Synthetic Food

Synthetic Food: Why Bother?

Today’s article is about Synthetic Food.  No, I don’t mean food with artificial ingredients.  I mean food that’s 100% artificial.  I mean food that’s literally produced in a factory (and originally developed in a lab).  I mean food that has never seen a field. I mean food that was never alive at any point.

What’s so hot about Synthetic Food?  Well…

Ethics.  Some people are concerned about the treatment of animals and/or the environmental cost of meat production. Artificially produced meat promises to address both of these issues.

Food supply.  Food production depends on numerous factors like the weather, soil quality, availability of arable land, etc… Synthetic food eliminates these dependencies and hence is more reliable. Imagine poorer countries not having to worry about famines due to droughts.

Nutrition.  Currently, we try to get our nutritional needs by eating a variety of foods. This is another way of saying we don’t know what we need and are playing the odds.  With synthetic food, the nutritional profiles of our foods can be made complete so that anything we eat, from a dessert to a meal can offer a complete nutritional profile.

Dieting.  Currently, dieters have to watch their food intake. With synthetic foods, tasty foods with no calories can be produced.  This promises to do for food what artificial sweeteners did for diet sodas.

Two Big Challenges

Perception.  Many people still have a knee-jerk reaction to artificial products, not realizing that our standard of living is thanks to these products. Medicine, communication, transportation, etc… are not natural.  Unfortunately, this kind of resistance can hinder the funding and adoption of synthetic foods.  Yes, there have been (and will continue to be) mistakes, but the gains have dramatically outweighed the mistakes.

Knowledge.  Synthetic foods that are superior to natural ones are theoretically possible. After all, nutrients are just chemicals, so why can’t we manufacture them?  The key is knowing everything the human body needs; do we know this? Further research may be necessary.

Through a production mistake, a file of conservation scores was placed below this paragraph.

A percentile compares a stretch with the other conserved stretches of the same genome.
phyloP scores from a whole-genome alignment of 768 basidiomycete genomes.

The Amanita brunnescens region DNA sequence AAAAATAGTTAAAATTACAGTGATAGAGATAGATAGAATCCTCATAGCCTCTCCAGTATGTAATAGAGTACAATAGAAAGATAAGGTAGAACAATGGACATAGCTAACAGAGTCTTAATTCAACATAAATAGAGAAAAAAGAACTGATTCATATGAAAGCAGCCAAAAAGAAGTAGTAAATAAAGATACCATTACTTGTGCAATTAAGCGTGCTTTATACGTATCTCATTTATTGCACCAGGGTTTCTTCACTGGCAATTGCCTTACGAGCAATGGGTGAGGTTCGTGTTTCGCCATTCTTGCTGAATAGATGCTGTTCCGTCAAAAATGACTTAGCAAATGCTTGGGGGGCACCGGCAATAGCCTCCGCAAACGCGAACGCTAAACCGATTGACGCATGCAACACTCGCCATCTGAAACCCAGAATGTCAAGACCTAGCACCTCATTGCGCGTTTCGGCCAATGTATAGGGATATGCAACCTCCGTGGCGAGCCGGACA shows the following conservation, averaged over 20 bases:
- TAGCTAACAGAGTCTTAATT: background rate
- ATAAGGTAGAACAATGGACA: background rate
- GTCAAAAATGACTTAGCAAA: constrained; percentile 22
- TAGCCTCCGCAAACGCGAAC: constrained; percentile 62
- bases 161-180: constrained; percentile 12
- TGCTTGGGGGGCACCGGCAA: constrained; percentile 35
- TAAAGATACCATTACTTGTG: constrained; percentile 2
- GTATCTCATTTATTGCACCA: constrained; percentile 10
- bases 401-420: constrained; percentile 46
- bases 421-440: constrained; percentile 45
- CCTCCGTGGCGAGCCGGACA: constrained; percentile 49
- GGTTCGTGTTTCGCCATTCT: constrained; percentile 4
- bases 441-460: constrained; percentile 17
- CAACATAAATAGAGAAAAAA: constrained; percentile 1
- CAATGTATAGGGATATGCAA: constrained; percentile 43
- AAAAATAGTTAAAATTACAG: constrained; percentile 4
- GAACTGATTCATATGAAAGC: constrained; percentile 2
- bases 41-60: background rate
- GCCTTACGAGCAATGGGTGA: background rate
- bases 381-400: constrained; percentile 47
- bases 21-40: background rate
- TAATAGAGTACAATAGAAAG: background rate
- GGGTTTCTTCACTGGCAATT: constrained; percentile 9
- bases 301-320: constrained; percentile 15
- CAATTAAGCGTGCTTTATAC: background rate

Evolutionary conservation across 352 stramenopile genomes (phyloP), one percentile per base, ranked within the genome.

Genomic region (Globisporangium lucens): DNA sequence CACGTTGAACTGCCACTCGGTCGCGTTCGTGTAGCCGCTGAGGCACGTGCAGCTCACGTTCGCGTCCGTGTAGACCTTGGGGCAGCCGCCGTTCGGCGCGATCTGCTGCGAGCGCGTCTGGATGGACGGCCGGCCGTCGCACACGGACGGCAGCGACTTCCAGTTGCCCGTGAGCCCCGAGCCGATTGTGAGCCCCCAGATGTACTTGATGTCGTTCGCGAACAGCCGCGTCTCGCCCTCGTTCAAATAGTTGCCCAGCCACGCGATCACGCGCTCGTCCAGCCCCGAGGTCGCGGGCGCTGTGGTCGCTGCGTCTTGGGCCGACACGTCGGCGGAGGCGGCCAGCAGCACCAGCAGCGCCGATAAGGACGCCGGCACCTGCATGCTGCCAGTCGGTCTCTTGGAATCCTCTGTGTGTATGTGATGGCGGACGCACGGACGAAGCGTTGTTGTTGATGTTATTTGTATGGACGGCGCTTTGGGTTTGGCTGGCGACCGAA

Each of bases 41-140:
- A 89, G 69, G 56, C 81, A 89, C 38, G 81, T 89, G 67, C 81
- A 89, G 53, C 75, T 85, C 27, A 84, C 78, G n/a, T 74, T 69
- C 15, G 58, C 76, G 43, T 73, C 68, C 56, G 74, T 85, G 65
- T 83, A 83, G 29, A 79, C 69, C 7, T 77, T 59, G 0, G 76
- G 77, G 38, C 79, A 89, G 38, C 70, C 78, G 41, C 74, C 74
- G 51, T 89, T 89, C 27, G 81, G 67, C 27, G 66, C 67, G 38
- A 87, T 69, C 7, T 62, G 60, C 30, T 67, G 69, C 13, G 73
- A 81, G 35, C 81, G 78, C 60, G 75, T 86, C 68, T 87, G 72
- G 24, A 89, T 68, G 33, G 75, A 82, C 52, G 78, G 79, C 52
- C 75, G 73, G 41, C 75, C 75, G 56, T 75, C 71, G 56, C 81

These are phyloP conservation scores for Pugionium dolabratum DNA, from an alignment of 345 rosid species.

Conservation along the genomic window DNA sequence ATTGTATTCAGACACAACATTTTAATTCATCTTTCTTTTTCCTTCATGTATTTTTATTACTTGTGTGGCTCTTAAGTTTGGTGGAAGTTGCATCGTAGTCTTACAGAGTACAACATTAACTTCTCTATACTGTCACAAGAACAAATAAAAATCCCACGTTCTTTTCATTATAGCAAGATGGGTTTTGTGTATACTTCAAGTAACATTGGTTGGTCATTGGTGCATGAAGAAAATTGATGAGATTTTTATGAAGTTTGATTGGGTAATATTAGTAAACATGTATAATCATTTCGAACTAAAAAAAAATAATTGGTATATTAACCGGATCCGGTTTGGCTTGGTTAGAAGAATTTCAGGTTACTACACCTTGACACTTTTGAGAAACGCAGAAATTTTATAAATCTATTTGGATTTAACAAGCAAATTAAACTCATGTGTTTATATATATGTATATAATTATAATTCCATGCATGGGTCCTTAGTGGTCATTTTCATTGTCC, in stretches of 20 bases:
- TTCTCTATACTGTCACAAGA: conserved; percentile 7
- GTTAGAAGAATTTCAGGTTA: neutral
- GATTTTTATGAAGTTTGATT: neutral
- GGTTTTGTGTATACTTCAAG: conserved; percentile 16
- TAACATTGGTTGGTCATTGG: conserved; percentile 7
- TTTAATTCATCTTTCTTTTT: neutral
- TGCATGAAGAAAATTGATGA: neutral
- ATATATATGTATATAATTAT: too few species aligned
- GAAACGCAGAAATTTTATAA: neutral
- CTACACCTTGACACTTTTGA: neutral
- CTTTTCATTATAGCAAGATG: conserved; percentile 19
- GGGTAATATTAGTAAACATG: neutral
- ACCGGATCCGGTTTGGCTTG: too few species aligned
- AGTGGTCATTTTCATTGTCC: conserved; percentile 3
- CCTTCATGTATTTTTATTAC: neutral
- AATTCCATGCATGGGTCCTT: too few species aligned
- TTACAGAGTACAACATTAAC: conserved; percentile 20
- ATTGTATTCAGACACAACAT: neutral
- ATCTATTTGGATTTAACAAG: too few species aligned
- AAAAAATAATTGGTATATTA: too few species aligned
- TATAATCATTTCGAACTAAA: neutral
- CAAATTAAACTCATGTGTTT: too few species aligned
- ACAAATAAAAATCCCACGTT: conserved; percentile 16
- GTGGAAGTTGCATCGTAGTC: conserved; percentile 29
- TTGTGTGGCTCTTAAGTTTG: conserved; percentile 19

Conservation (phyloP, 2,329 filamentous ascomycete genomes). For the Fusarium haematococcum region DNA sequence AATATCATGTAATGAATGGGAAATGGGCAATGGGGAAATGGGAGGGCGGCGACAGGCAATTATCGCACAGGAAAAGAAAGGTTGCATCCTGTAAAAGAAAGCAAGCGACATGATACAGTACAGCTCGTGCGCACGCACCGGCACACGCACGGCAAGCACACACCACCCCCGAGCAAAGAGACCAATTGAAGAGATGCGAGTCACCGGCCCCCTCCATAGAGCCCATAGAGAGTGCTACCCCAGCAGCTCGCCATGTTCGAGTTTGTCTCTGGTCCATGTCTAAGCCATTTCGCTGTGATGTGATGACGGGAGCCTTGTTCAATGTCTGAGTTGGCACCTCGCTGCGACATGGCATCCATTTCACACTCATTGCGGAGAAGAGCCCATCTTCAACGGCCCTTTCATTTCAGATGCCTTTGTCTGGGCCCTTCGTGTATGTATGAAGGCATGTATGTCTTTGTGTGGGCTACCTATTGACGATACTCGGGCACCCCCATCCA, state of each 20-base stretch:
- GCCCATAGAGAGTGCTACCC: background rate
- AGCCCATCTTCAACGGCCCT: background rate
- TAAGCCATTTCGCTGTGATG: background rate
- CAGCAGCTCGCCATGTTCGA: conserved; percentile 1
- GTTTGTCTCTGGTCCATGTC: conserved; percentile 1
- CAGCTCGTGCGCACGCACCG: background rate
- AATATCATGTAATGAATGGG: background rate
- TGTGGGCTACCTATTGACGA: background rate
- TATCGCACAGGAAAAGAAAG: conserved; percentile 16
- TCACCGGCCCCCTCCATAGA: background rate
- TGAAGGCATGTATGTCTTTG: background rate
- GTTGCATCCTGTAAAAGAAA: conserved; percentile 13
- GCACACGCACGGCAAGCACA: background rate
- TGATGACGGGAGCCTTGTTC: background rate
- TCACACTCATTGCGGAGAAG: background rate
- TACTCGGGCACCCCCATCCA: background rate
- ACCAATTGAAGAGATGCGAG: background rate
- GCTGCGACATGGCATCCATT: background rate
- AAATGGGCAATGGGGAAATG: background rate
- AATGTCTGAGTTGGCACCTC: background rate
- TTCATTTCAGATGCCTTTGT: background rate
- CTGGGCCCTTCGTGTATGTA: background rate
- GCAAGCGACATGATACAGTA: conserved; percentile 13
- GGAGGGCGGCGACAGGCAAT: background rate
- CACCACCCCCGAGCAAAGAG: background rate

Steps in the Right Direction

A Nutritionally Complete Food created as a space experiment in 1965. It wasn’t tasty, but it did do the job.  Given how long ago that was, should show that we are up to the challenge.

Speaking of appetizing, how about synthetic gourmet dish?

Finally, for further reading, you can try Magnus Pyke’s Synthetic Food.  It’s an older book and a rather dry read…

Conclusion

Many people bemoan the long list of chemicals in our food, but I wonder if the problem is that we don’t have MORE chemicals?  Part of the shelf life, cost and availability of food is thanks to these chemicals.  For all that can be said about our artificially produced foods, a good deal of the world has better access to food than at any point in the past.  Say what you will about obesity, but the fact that the poor (in industrialized nations at least) are generally MORE obese is a dramatic improvement over the past where they simply starved. 

People are industrious; they invent and they mass produce, so why not take that to the production of food? Maybe this increasing list of chemicals will continue to grow until all traces of natural ingredients vanish in our foods.  Will that be so bad?

Questions

1. Would you eat synthetic food?

2. Are there any types of foods whose synthetic equivalents you wouldn’t eat?

3. What concerns (if any) do you have about synthetic or artificial foods?

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12 thoughts on “Synthetic Food

  1. I agree with all of the above. There is this belief that everything natural is good and everything artificial is bad, which to me is just an irrational fear. I don’t see anyone in their right mind would sign up for going back to the stone age, though you never know.
    Regarding your three questions:
    1. Yes. Don’t we already? (at least partially)
    2. Nothing springs to mind.
    3. My concerns are not about synthetic foods, but about regulation and supervision. Just like it is important to have extensive supervision to ensure the food we eat is healthy (living in China, I know exactly what lack of supervision causes) it would be necessary to have exactly the same standards for synthetic food. If we just let the industry do whatever they want, we’ll most likely end up poisoned, just like we do here in China 30% of the time we eat out.